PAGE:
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Hawthorn Heart Syrup (hypertension natural remedy)

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A simple recipe for making hawthorn heart syrup from fresh or dried berries to help improve symptoms of high blood pressure or help you stop taking medications.

Reading an article titled What to do if your doctor tells you you have high blood pressure from a reader friend who didn’t know that the definition of high blood pressure has quietly declined over the decades, my reception I received a lot of relief emails in my tray.

This slow and steady redefinition game was not in the best interest of patient health.

Rather, it was almost certainly intended to incorporate a growing pool of potential customers into a web of blood pressure medications that, for the most part, lasts indefinitely.

A similar game has been played by the medical industry complex. This is done by constantly changing the definition of what constitutes high cholesterol and by persuading more and more patients to take statin drugs….in most cases another life sentence.

That said, some patients taking high blood pressure medications may legitimately have high blood pressure problems.

In such situations, it is best to exhaust all natural, non-toxic alternative options first.

Hawthorn in scientific literature

One of the most powerful tools in nature’s arsenal is the fruit of the humble hawthorn. Its cardiovascular benefits are best exploited by formulating a homemade syrup for daily use.

There are numerous studies on the cardiovascular effects of hawthorn. A summary is included in the Resources section at the end of the article. (1-4)

In short, bright red hawthorn berries (hawthorn seed.) is considered a “cardiotonic” herb.

As a bonus, it tastes pretty good too!

traditional use

Traditionally, Native American tribes used hawthorn to treat heart disease and consumed the fruit as food.

Hawthorn also has a long history of use in food and traditional medicine in Europe and China.

success story

While it’s best to use hawthorn to avoid high blood pressure medications, it can also be used as a treatment for slow weaning.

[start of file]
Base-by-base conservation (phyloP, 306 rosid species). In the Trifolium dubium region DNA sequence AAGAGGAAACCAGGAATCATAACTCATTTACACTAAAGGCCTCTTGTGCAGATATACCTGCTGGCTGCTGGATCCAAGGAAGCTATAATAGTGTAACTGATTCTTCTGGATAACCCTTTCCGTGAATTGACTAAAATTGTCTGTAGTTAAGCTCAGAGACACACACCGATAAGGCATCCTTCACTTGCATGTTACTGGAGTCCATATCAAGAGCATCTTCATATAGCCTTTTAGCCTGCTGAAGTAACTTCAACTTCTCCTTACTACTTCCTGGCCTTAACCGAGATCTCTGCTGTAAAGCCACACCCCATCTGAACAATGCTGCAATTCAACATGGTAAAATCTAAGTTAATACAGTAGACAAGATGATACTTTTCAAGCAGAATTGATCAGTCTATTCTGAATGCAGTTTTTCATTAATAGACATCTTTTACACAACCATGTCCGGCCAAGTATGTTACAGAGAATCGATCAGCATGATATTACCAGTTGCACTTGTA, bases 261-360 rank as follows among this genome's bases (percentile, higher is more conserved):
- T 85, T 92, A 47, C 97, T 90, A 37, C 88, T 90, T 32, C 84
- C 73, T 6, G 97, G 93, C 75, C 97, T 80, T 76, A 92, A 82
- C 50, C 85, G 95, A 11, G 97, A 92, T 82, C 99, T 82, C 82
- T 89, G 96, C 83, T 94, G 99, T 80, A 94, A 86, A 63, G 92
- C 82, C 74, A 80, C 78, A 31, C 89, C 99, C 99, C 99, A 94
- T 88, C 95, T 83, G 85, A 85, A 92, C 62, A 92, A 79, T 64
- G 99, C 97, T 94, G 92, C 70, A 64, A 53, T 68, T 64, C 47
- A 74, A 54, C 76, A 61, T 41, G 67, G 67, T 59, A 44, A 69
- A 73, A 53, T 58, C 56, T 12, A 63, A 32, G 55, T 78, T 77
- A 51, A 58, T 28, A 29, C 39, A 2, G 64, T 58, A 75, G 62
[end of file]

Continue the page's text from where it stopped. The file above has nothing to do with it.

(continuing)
For example, chef Dana Milford, author of the recipe below, used a daily combination of nettle infusion with hawthorn syrup to help her mother reduce her blood pressure medication.

Additionally, her husband uses hawthorn syrup with great results in lowering blood pressure. He drinks 2 tablespoons daily.

Follow Chef Dana Milford to discover more of her recipes on her highly informative website for his temple.

buy vs make

As with other remedies such as immune-boosting elder syrup, it’s always better to make your own!

Not only do you save money, but in most cases you get a fresher, purer product with less processing.

However, if you really can’t find a way to DIY, Hawthorn heart syrup from this brand Available.

While store-bought heart syrups contain glycerin, homemade syrups with raw honey are much stronger (not to mention delicious).

Woman holding an amber bottle of homemade hawthorn heart syrup

hawthorn syrup

A simple recipe for making hawthorn heart syrup from fresh or dried berries to help improve symptoms of high blood pressure or help you stop taking medications.


brandy tincture

  1. Pour the brandy over the berries in a quart jar and cover. Use fermentation weights as needed to ensure all berries are submerged. Turn the jar upside down once a day.

  2. Check the alcohol level after the first week and add brandy if necessary to submerge the berries. Continue turning the jar once a day.

  3. After 4 weeks, strain the berries from the brandy. Save the brandy tincture for later.

berry decoction

  1. Pour filtered water over the pureed berries and cover with a medium-sized saucepan. Simmer gently for 1 hour. Stir the decoction from time to time.

  2. After an hour, strain the berries. Squeeze the berries through a fine cheesecloth or thin cotton cloth to remove all the juice.

  3. Boil the decoction as needed to reduce to 2 cups. Cool to body temperature (or at least a temperature below 47 °C).

  4. Stir in 2 cups raw honey until completely dissolved. If necessary, warm to very low temperatures (below 118°F/47°C). It is very important to keep the heat very low to preserve the beneficial raw properties of honey.


  1. Blend 1/4 cup of brandy tincture for each cup of decoction.

  2. Decant the syrup into a clean dark bottle. label and date.

  3. Tip: Use extra brandy tincture for your next batch of syrup or use as is.

nutrition facts table

hawthorn syrup

1 serving (1 tablespoon)

calorie 32

% Daily Value*

carbohydrates 8g3%

* Percent Daily Values ​​are based on a 2000 calorie diet.

Amber Bottle of DIY Hawthorn Syrup


(1) Hawthorn: pharmacological and therapeutic uses

(2) Phytochemical and pharmacological activity profile of Crataegus oxyacantha L. (hawthorn) – a cardiotonic herb

(3) Fruits for prevention and treatment of cardiovascular diseases

(Four) effect of Crataegus pinnatifida (Chinese Hawthorn) Metabolic Syndrome: A Review

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